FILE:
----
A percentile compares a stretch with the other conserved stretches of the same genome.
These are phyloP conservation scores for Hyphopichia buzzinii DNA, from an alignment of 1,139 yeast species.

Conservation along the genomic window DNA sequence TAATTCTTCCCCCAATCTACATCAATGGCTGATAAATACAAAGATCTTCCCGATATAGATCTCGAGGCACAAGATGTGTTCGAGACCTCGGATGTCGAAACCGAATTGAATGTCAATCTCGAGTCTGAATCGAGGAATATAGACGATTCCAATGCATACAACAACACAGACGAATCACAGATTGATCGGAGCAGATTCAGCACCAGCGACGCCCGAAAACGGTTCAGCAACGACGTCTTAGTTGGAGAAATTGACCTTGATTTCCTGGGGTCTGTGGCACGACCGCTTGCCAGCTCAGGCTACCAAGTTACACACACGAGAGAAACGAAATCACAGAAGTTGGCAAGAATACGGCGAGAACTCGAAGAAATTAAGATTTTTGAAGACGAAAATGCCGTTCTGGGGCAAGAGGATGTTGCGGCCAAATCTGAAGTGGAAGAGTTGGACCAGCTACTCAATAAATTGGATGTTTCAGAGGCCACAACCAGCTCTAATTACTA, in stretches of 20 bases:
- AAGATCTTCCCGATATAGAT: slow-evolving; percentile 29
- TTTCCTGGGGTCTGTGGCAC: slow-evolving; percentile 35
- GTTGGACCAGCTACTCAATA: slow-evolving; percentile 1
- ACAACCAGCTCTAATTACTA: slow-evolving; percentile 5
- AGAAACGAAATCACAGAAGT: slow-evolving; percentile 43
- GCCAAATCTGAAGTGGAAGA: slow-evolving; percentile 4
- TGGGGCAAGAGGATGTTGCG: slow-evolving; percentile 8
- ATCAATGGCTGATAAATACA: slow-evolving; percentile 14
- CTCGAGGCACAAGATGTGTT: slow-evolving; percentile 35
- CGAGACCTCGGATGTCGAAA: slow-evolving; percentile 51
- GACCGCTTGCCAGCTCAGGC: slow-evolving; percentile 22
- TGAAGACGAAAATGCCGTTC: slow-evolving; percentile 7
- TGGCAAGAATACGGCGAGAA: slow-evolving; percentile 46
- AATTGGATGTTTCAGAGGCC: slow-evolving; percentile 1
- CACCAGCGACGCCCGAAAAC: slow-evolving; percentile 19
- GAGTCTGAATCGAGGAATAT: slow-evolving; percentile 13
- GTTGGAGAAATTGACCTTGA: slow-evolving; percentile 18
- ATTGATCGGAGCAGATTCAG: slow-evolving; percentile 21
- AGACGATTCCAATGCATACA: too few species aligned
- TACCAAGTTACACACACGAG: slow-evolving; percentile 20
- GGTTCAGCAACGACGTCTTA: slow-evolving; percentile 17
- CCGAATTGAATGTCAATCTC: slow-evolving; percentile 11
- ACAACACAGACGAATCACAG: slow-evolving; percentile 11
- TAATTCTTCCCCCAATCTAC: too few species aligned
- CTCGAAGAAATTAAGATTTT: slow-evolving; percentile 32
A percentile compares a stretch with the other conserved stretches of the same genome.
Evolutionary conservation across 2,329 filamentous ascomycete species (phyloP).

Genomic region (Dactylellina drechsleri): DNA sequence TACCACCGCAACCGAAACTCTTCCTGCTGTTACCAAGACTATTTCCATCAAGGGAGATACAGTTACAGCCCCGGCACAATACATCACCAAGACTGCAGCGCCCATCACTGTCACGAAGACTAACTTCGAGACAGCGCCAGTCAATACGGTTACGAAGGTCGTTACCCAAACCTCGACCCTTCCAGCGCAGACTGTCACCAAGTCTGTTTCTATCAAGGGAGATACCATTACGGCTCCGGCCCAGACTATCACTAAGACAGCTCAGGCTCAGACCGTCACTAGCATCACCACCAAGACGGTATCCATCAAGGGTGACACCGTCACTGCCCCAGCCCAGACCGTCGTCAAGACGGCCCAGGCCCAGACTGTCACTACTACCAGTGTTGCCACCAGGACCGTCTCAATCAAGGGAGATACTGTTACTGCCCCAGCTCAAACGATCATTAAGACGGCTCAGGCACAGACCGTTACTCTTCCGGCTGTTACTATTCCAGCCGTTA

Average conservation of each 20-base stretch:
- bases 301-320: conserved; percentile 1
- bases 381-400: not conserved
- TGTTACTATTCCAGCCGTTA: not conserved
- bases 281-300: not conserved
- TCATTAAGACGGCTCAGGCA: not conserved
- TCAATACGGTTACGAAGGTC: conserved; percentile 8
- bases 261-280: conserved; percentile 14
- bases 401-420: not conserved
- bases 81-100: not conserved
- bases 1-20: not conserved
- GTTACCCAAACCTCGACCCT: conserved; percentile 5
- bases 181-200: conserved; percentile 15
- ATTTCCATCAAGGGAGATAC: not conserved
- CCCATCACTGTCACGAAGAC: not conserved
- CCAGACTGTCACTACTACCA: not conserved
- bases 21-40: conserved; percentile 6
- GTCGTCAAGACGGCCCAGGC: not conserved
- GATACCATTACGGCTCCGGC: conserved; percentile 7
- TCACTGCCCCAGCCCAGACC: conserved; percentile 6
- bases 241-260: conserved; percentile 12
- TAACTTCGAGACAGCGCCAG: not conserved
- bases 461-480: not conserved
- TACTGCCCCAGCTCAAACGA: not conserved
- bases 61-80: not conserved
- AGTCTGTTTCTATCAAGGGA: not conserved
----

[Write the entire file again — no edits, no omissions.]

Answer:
A percentile compares a stretch with the other conserved stretches of the same genome.
These are phyloP conservation scores for Hyphopichia buzzinii DNA, from an alignment of 1,139 yeast species.

Conservation along the genomic window DNA sequence TAATTCTTCCCCCAATCTACATCAATGGCTGATAAATACAAAGATCTTCCCGATATAGATCTCGAGGCACAAGATGTGTTCGAGACCTCGGATGTCGAAACCGAATTGAATGTCAATCTCGAGTCTGAATCGAGGAATATAGACGATTCCAATGCATACAACAACACAGACGAATCACAGATTGATCGGAGCAGATTCAGCACCAGCGACGCCCGAAAACGGTTCAGCAACGACGTCTTAGTTGGAGAAATTGACCTTGATTTCCTGGGGTCTGTGGCACGACCGCTTGCCAGCTCAGGCTACCAAGTTACACACACGAGAGAAACGAAATCACAGAAGTTGGCAAGAATACGGCGAGAACTCGAAGAAATTAAGATTTTTGAAGACGAAAATGCCGTTCTGGGGCAAGAGGATGTTGCGGCCAAATCTGAAGTGGAAGAGTTGGACCAGCTACTCAATAAATTGGATGTTTCAGAGGCCACAACCAGCTCTAATTACTA, in stretches of 20 bases:
- AAGATCTTCCCGATATAGAT: slow-evolving; percentile 29
- TTTCCTGGGGTCTGTGGCAC: slow-evolving; percentile 35
- GTTGGACCAGCTACTCAATA: slow-evolving; percentile 1
- ACAACCAGCTCTAATTACTA: slow-evolving; percentile 5
- AGAAACGAAATCACAGAAGT: slow-evolving; percentile 43
- GCCAAATCTGAAGTGGAAGA: slow-evolving; percentile 4
- TGGGGCAAGAGGATGTTGCG: slow-evolving; percentile 8
- ATCAATGGCTGATAAATACA: slow-evolving; percentile 14
- CTCGAGGCACAAGATGTGTT: slow-evolving; percentile 35
- CGAGACCTCGGATGTCGAAA: slow-evolving; percentile 51
- GACCGCTTGCCAGCTCAGGC: slow-evolving; percentile 22
- TGAAGACGAAAATGCCGTTC: slow-evolving; percentile 7
- TGGCAAGAATACGGCGAGAA: slow-evolving; percentile 46
- AATTGGATGTTTCAGAGGCC: slow-evolving; percentile 1
- CACCAGCGACGCCCGAAAAC: slow-evolving; percentile 19
- GAGTCTGAATCGAGGAATAT: slow-evolving; percentile 13
- GTTGGAGAAATTGACCTTGA: slow-evolving; percentile 18
- ATTGATCGGAGCAGATTCAG: slow-evolving; percentile 21
- AGACGATTCCAATGCATACA: too few species aligned
- TACCAAGTTACACACACGAG: slow-evolving; percentile 20
- GGTTCAGCAACGACGTCTTA: slow-evolving; percentile 17
- CCGAATTGAATGTCAATCTC: slow-evolving; percentile 11
- ACAACACAGACGAATCACAG: slow-evolving; percentile 11
- TAATTCTTCCCCCAATCTAC: too few species aligned
- CTCGAAGAAATTAAGATTTT: slow-evolving; percentile 32
A percentile compares a stretch with the other conserved stretches of the same genome.
Evolutionary conservation across 2,329 filamentous ascomycete species (phyloP).

Genomic region (Dactylellina drechsleri): DNA sequence TACCACCGCAACCGAAACTCTTCCTGCTGTTACCAAGACTATTTCCATCAAGGGAGATACAGTTACAGCCCCGGCACAATACATCACCAAGACTGCAGCGCCCATCACTGTCACGAAGACTAACTTCGAGACAGCGCCAGTCAATACGGTTACGAAGGTCGTTACCCAAACCTCGACCCTTCCAGCGCAGACTGTCACCAAGTCTGTTTCTATCAAGGGAGATACCATTACGGCTCCGGCCCAGACTATCACTAAGACAGCTCAGGCTCAGACCGTCACTAGCATCACCACCAAGACGGTATCCATCAAGGGTGACACCGTCACTGCCCCAGCCCAGACCGTCGTCAAGACGGCCCAGGCCCAGACTGTCACTACTACCAGTGTTGCCACCAGGACCGTCTCAATCAAGGGAGATACTGTTACTGCCCCAGCTCAAACGATCATTAAGACGGCTCAGGCACAGACCGTTACTCTTCCGGCTGTTACTATTCCAGCCGTTA

Average conservation of each 20-base stretch:
- bases 301-320: conserved; percentile 1
- bases 381-400: not conserved
- TGTTACTATTCCAGCCGTTA: not conserved
- bases 281-300: not conserved
- TCATTAAGACGGCTCAGGCA: not conserved
- TCAATACGGTTACGAAGGTC: conserved; percentile 8
- bases 261-280: conserved; percentile 14
- bases 401-420: not conserved
- bases 81-100: not conserved
- bases 1-20: not conserved
- GTTACCCAAACCTCGACCCT: conserved; percentile 5
- bases 181-200: conserved; percentile 15
- ATTTCCATCAAGGGAGATAC: not conserved
- CCCATCACTGTCACGAAGAC: not conserved
- CCAGACTGTCACTACTACCA: not conserved
- bases 21-40: conserved; percentile 6
- GTCGTCAAGACGGCCCAGGC: not conserved
- GATACCATTACGGCTCCGGC: conserved; percentile 7
- TCACTGCCCCAGCCCAGACC: conserved; percentile 6
- bases 241-260: conserved; percentile 12
- TAACTTCGAGACAGCGCCAG: not conserved
- bases 461-480: not conserved
- TACTGCCCCAGCTCAAACGA: not conserved
- bases 61-80: not conserved
- AGTCTGTTTCTATCAAGGGA: not conserved